In today’s Finshots, we tell you why India has found it hard to get a thumbs up from global credit rating agencies.

Remember our story about the snowball effect in India? Corporate bigwigs, foreign investment firms, everyone thinks this will be India’s decade for growth.

Okay, not everyone’s on the same page. Because there’s one category of folks who haven’t been quite as effusive with their praises. We’re talking about credit rating agencies.

For the uninitiated, CRAs such as S&P Global, Moody’s, and the Fitch Group have one job — to decide whether a company will default on money it has borrowed. They assign probabilities to such events and rate the companies on a certain scale, usually through letters. Typically, AAA is the highest rating and D signals a default.

When a CRA is unwilling to change a rating but believes there’s more optimism on the financial front, it tweaks the outlook. Today, it could say that a company is stable. And tomorrow, it could turn negative on the company’s future. So in effect, they could stick with the same rating but simply change the outlook, in a bid to convey some change in sentiment.

And like companies, countries are also assigned credit ratings and an outlook.

Take India for instance. Moody’s has given the country a long-term rating of Baa3. If you want to be considered investment-worthy, well, that is the lowest acceptable rating you can carry in Moody’s books. It’s called an investment-grade rating. If you drop below that, you’ll be in junk territory. And yeah, no one wants to fall into that territory.


Well, the lower your rating, the higher your cost of borrowing. Think of it like your personal credit score — CIBIL. If you don’t have a top score, getting a loan is harder. Also, since you’re deemed relatively risky, lenders will charge you a higher interest rate. You lose. So, your borrowing cost could ultimately hinge on the opinion of these CRAs.

So where does India stand in all this?

Unfortunately, we’re at the bottom of the ladder. Fitch Ratings and Standard & Poor’s both rate us a BBB-. And Moody’s slots us in at Baa3. It can’t get any worse. If it does, well, we fall in junk status and that’s a pretty horrible place to be. Most investors have internal rules that prevent them from investing in countries in the junk territory. We’ll lose out on inflows.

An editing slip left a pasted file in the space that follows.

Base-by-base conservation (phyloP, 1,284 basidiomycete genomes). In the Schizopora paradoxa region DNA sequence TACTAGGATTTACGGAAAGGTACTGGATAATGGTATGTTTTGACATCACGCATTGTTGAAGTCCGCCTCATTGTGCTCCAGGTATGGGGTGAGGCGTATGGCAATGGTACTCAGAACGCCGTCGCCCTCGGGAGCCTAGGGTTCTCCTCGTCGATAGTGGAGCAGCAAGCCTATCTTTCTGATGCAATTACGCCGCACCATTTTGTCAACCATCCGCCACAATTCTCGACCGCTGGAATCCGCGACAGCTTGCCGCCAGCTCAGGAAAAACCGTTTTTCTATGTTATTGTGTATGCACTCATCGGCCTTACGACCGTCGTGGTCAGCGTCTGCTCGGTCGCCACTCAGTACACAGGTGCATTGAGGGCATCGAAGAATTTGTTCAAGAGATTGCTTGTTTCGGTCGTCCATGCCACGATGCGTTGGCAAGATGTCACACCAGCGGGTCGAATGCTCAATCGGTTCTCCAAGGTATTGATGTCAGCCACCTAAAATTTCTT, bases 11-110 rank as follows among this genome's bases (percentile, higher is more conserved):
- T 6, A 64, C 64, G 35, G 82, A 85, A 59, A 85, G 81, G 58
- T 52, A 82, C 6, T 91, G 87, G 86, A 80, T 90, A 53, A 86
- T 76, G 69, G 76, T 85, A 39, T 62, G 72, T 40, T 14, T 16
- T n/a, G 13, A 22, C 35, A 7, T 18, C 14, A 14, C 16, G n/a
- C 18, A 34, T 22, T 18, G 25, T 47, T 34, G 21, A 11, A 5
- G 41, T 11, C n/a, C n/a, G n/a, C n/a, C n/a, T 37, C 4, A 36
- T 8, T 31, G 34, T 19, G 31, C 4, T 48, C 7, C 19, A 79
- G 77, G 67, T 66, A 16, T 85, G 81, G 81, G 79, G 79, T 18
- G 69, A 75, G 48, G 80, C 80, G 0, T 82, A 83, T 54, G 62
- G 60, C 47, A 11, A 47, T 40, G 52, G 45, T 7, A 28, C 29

Now you can imagine that India’s not happy about this. And apparently, the Chief Economic Advisor and the folks at the Finance Ministry met with Moody’s on Friday. They’re trying to convince the rating agency to change its mind. And their question seems to be, “How can Indonesia have a better rating than India?”

So, the question is — why aren’t these rating agencies giving us an upgrade?

Well, if you go by what The Economic Survey has to say, it’s a case of bias.

There is a large academic literature that highlights bias and subjectivity in sovereign credit ratings, especially against countries with lower ratings.

Now we don’t know how true that is.

But what we can tell you is that rating agencies have a few concerns. And Fitch laid some of it out last month when it stuck to its guns with the BBB- rating.

So, the folks at Fitch do believe that India has strong growth potential. They agree that we’re one of the fastest-growing economies in the world. But they’re worried that our debt levels are quite high and we’ve borrowed too much. Now when we borrow money we have to pay interest on it too. And 27% of our revenue goes towards meeting these obligations. On the other hand, the median ratio is just 7% median for other BBB rated peers.